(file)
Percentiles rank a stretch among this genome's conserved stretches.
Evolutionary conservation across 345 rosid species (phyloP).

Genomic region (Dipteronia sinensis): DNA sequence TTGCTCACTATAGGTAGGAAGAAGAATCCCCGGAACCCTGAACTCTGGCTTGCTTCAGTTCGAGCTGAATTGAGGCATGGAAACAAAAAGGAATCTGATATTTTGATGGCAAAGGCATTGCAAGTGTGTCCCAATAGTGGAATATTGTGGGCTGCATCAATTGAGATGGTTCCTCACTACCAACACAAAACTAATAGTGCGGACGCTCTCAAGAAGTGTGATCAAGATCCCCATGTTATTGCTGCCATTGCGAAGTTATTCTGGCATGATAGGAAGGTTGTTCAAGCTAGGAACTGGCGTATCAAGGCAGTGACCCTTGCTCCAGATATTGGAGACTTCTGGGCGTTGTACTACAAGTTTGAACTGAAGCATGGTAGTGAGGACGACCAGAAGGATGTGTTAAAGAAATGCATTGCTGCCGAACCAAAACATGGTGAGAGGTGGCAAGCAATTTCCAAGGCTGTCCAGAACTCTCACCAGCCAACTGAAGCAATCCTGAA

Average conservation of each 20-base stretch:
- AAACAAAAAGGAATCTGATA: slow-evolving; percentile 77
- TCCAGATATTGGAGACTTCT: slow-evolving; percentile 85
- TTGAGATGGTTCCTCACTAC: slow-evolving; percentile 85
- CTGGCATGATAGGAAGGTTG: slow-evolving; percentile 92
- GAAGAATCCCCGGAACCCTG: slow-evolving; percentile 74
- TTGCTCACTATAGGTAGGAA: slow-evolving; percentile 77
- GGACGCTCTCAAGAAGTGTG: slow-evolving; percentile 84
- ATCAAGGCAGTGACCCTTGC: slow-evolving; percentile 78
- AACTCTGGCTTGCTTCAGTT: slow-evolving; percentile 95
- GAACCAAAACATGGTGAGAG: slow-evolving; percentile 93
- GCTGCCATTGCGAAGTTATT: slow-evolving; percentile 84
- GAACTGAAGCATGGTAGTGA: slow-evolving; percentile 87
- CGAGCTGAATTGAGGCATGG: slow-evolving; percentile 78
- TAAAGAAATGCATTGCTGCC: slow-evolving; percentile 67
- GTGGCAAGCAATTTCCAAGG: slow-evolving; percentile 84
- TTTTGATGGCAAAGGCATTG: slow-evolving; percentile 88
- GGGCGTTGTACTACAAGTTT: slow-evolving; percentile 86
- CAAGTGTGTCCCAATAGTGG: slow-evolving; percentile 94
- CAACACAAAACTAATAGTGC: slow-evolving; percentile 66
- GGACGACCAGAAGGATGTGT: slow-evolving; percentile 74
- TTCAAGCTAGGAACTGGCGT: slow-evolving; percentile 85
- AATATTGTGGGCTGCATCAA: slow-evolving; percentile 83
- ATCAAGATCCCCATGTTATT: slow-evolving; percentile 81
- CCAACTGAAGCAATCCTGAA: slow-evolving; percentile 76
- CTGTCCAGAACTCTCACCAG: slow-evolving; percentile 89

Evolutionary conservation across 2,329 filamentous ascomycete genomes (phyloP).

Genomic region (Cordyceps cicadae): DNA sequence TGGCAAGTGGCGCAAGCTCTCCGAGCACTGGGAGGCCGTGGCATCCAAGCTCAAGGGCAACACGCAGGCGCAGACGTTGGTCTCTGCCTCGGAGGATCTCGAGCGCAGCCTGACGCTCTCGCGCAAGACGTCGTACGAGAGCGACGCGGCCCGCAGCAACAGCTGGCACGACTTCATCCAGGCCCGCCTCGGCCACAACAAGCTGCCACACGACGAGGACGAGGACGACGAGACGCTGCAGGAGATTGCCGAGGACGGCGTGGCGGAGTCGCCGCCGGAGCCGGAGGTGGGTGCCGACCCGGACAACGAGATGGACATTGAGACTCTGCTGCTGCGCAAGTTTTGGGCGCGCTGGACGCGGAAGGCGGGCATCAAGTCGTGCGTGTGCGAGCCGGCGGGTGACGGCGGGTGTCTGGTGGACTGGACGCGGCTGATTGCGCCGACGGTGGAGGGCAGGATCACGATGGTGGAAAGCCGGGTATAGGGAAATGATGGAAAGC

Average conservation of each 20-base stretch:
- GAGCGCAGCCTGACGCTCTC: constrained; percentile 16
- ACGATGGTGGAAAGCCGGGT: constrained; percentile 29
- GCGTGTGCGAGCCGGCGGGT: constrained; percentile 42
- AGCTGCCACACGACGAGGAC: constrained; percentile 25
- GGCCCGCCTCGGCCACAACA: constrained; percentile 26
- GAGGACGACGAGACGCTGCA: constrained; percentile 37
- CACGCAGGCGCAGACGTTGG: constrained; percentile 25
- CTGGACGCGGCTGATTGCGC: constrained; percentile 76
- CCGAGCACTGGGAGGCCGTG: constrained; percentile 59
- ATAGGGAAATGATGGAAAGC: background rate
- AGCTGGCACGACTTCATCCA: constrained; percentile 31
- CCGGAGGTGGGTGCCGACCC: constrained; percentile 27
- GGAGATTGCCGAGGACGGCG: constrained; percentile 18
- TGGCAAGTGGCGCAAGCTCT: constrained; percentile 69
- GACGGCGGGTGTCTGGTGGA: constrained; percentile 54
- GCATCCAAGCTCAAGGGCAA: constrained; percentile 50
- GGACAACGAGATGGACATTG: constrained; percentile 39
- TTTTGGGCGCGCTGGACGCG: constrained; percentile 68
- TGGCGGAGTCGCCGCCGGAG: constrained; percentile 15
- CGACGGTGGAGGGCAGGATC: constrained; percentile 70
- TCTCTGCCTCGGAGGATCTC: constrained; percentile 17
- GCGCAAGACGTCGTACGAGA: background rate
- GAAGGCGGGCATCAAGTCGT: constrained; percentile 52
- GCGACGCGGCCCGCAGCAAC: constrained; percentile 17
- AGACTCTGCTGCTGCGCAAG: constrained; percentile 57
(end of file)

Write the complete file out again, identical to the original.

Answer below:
Percentiles rank a stretch among this genome's conserved stretches.
Evolutionary conservation across 345 rosid species (phyloP).

Genomic region (Dipteronia sinensis): DNA sequence TTGCTCACTATAGGTAGGAAGAAGAATCCCCGGAACCCTGAACTCTGGCTTGCTTCAGTTCGAGCTGAATTGAGGCATGGAAACAAAAAGGAATCTGATATTTTGATGGCAAAGGCATTGCAAGTGTGTCCCAATAGTGGAATATTGTGGGCTGCATCAATTGAGATGGTTCCTCACTACCAACACAAAACTAATAGTGCGGACGCTCTCAAGAAGTGTGATCAAGATCCCCATGTTATTGCTGCCATTGCGAAGTTATTCTGGCATGATAGGAAGGTTGTTCAAGCTAGGAACTGGCGTATCAAGGCAGTGACCCTTGCTCCAGATATTGGAGACTTCTGGGCGTTGTACTACAAGTTTGAACTGAAGCATGGTAGTGAGGACGACCAGAAGGATGTGTTAAAGAAATGCATTGCTGCCGAACCAAAACATGGTGAGAGGTGGCAAGCAATTTCCAAGGCTGTCCAGAACTCTCACCAGCCAACTGAAGCAATCCTGAA

Average conservation of each 20-base stretch:
- AAACAAAAAGGAATCTGATA: slow-evolving; percentile 77
- TCCAGATATTGGAGACTTCT: slow-evolving; percentile 85
- TTGAGATGGTTCCTCACTAC: slow-evolving; percentile 85
- CTGGCATGATAGGAAGGTTG: slow-evolving; percentile 92
- GAAGAATCCCCGGAACCCTG: slow-evolving; percentile 74
- TTGCTCACTATAGGTAGGAA: slow-evolving; percentile 77
- GGACGCTCTCAAGAAGTGTG: slow-evolving; percentile 84
- ATCAAGGCAGTGACCCTTGC: slow-evolving; percentile 78
- AACTCTGGCTTGCTTCAGTT: slow-evolving; percentile 95
- GAACCAAAACATGGTGAGAG: slow-evolving; percentile 93
- GCTGCCATTGCGAAGTTATT: slow-evolving; percentile 84
- GAACTGAAGCATGGTAGTGA: slow-evolving; percentile 87
- CGAGCTGAATTGAGGCATGG: slow-evolving; percentile 78
- TAAAGAAATGCATTGCTGCC: slow-evolving; percentile 67
- GTGGCAAGCAATTTCCAAGG: slow-evolving; percentile 84
- TTTTGATGGCAAAGGCATTG: slow-evolving; percentile 88
- GGGCGTTGTACTACAAGTTT: slow-evolving; percentile 86
- CAAGTGTGTCCCAATAGTGG: slow-evolving; percentile 94
- CAACACAAAACTAATAGTGC: slow-evolving; percentile 66
- GGACGACCAGAAGGATGTGT: slow-evolving; percentile 74
- TTCAAGCTAGGAACTGGCGT: slow-evolving; percentile 85
- AATATTGTGGGCTGCATCAA: slow-evolving; percentile 83
- ATCAAGATCCCCATGTTATT: slow-evolving; percentile 81
- CCAACTGAAGCAATCCTGAA: slow-evolving; percentile 76
- CTGTCCAGAACTCTCACCAG: slow-evolving; percentile 89

Evolutionary conservation across 2,329 filamentous ascomycete genomes (phyloP).

Genomic region (Cordyceps cicadae): DNA sequence TGGCAAGTGGCGCAAGCTCTCCGAGCACTGGGAGGCCGTGGCATCCAAGCTCAAGGGCAACACGCAGGCGCAGACGTTGGTCTCTGCCTCGGAGGATCTCGAGCGCAGCCTGACGCTCTCGCGCAAGACGTCGTACGAGAGCGACGCGGCCCGCAGCAACAGCTGGCACGACTTCATCCAGGCCCGCCTCGGCCACAACAAGCTGCCACACGACGAGGACGAGGACGACGAGACGCTGCAGGAGATTGCCGAGGACGGCGTGGCGGAGTCGCCGCCGGAGCCGGAGGTGGGTGCCGACCCGGACAACGAGATGGACATTGAGACTCTGCTGCTGCGCAAGTTTTGGGCGCGCTGGACGCGGAAGGCGGGCATCAAGTCGTGCGTGTGCGAGCCGGCGGGTGACGGCGGGTGTCTGGTGGACTGGACGCGGCTGATTGCGCCGACGGTGGAGGGCAGGATCACGATGGTGGAAAGCCGGGTATAGGGAAATGATGGAAAGC

Average conservation of each 20-base stretch:
- GAGCGCAGCCTGACGCTCTC: constrained; percentile 16
- ACGATGGTGGAAAGCCGGGT: constrained; percentile 29
- GCGTGTGCGAGCCGGCGGGT: constrained; percentile 42
- AGCTGCCACACGACGAGGAC: constrained; percentile 25
- GGCCCGCCTCGGCCACAACA: constrained; percentile 26
- GAGGACGACGAGACGCTGCA: constrained; percentile 37
- CACGCAGGCGCAGACGTTGG: constrained; percentile 25
- CTGGACGCGGCTGATTGCGC: constrained; percentile 76
- CCGAGCACTGGGAGGCCGTG: constrained; percentile 59
- ATAGGGAAATGATGGAAAGC: background rate
- AGCTGGCACGACTTCATCCA: constrained; percentile 31
- CCGGAGGTGGGTGCCGACCC: constrained; percentile 27
- GGAGATTGCCGAGGACGGCG: constrained; percentile 18
- TGGCAAGTGGCGCAAGCTCT: constrained; percentile 69
- GACGGCGGGTGTCTGGTGGA: constrained; percentile 54
- GCATCCAAGCTCAAGGGCAA: constrained; percentile 50
- GGACAACGAGATGGACATTG: constrained; percentile 39
- TTTTGGGCGCGCTGGACGCG: constrained; percentile 68
- TGGCGGAGTCGCCGCCGGAG: constrained; percentile 15
- CGACGGTGGAGGGCAGGATC: constrained; percentile 70
- TCTCTGCCTCGGAGGATCTC: constrained; percentile 17
- GCGCAAGACGTCGTACGAGA: background rate
- GAAGGCGGGCATCAAGTCGT: constrained; percentile 52
- GCGACGCGGCCCGCAGCAAC: constrained; percentile 17
- AGACTCTGCTGCTGCGCAAG: constrained; percentile 57